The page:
In 1996 Sheffield arts group Redundant Technology Initiative financed their involvement with
information communication technology with one simple decision: as a
matter of policy they would only use technology that they could acquire
Their next problem was to reanimate their growing stockpile
of trash computers. Choosing Linux, the free operating system, enabled
them to create exciting digital arts projects that drew in volunteers
and attracted more donations of old equipment.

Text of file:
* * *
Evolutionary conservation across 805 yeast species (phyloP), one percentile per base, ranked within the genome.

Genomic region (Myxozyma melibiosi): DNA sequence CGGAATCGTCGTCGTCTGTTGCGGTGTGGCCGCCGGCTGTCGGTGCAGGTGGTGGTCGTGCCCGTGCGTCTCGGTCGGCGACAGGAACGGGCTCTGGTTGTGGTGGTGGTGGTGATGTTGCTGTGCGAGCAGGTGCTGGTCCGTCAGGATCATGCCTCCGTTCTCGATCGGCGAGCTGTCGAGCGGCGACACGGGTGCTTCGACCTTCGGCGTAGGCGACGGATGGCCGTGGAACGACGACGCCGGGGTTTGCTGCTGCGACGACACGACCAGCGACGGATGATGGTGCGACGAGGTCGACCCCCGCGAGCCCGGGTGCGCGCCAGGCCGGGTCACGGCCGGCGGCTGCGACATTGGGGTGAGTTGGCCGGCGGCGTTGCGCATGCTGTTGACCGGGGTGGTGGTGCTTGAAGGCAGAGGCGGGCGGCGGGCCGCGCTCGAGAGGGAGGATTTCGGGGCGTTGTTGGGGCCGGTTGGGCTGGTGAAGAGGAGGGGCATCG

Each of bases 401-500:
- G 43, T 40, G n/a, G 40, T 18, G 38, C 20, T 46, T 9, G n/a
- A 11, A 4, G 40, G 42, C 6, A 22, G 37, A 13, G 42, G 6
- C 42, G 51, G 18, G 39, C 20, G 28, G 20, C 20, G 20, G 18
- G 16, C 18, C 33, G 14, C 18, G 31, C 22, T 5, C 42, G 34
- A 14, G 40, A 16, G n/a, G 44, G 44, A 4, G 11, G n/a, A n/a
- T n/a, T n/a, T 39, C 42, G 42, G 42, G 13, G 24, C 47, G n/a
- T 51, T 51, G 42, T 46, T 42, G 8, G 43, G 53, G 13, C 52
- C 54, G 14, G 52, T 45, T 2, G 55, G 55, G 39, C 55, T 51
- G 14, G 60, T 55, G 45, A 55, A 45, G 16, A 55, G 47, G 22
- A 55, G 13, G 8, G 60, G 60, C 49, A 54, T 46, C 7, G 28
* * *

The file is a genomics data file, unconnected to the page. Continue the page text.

Redundant Technology Initiative has exhibited artworks across
Europe, in venues as diverse as a cybersquat and an underground fortress, as well as
in prestigious galleries like Tate Britain and Germany's ZKM. The group sees its
exhibitions as part of a larger art process, in which the audience gets involved
with recycling, participation and creativity.
In 2000 RTI opened "Access Space" the UK's first Free Media Lab - an open-access digital
reuse centre where participants can learn, create and communicate online. Because the capital cost
of the lab is next to nothing, the project is highly sustainable, and upgrades are free!